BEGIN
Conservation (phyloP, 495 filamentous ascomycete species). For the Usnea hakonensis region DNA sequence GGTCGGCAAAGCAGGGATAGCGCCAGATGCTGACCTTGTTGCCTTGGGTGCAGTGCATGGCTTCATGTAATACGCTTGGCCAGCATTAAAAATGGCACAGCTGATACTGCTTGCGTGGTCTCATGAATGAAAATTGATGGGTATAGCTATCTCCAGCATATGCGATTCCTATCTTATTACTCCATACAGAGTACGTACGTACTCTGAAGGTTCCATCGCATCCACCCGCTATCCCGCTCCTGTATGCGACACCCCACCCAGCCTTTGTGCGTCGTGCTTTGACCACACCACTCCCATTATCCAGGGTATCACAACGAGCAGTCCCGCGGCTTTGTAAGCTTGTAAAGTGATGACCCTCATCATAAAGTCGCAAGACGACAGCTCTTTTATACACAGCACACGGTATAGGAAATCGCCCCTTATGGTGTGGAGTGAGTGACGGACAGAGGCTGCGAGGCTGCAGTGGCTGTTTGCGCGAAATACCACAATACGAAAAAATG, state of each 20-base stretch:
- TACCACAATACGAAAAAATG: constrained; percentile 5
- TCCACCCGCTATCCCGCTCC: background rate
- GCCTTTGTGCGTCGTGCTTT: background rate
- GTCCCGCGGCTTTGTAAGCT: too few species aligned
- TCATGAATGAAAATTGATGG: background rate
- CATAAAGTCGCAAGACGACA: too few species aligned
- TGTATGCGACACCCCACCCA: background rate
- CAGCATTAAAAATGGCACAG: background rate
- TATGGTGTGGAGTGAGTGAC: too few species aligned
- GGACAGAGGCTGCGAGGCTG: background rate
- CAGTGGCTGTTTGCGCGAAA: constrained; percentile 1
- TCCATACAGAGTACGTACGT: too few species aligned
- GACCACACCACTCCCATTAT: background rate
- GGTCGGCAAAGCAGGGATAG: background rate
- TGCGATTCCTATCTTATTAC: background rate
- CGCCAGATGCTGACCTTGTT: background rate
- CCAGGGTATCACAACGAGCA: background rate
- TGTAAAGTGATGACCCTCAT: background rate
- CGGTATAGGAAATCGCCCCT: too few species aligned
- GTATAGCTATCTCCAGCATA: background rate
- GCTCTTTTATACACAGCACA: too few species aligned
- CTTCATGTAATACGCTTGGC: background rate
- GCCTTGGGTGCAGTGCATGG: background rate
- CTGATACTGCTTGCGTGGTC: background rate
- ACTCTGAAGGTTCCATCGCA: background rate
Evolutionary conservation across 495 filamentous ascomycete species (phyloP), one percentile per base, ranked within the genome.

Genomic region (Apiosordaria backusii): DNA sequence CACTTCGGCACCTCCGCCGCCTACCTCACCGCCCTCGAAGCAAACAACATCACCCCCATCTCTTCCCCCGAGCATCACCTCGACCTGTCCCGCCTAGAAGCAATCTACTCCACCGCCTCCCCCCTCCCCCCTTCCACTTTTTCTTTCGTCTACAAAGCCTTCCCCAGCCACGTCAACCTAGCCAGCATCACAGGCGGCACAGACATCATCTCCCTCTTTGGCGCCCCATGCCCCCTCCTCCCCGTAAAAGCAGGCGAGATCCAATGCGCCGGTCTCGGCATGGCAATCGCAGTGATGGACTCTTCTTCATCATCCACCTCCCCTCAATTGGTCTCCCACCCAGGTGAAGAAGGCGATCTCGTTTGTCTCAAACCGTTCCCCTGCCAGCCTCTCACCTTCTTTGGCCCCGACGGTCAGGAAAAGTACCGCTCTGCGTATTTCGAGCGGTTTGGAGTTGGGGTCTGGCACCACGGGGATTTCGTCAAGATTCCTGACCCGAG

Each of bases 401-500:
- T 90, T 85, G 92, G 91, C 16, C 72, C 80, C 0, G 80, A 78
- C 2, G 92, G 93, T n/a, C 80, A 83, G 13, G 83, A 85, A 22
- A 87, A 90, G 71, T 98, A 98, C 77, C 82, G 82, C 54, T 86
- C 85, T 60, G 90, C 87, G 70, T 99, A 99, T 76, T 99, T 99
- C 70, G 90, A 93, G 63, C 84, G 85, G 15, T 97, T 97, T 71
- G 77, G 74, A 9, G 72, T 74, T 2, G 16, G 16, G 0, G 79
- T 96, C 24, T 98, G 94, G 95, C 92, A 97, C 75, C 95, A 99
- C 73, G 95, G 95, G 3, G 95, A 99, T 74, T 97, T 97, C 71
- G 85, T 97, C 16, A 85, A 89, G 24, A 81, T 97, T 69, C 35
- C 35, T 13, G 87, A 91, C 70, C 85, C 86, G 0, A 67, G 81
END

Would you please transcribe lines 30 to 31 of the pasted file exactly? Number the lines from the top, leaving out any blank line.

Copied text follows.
- T 90, T 85, G 92, G 91, C 16, C 72, C 80, C 0, G 80, A 78
- C 2, G 92, G 93, T n/a, C 80, A 83, G 13, G 83, A 85, A 22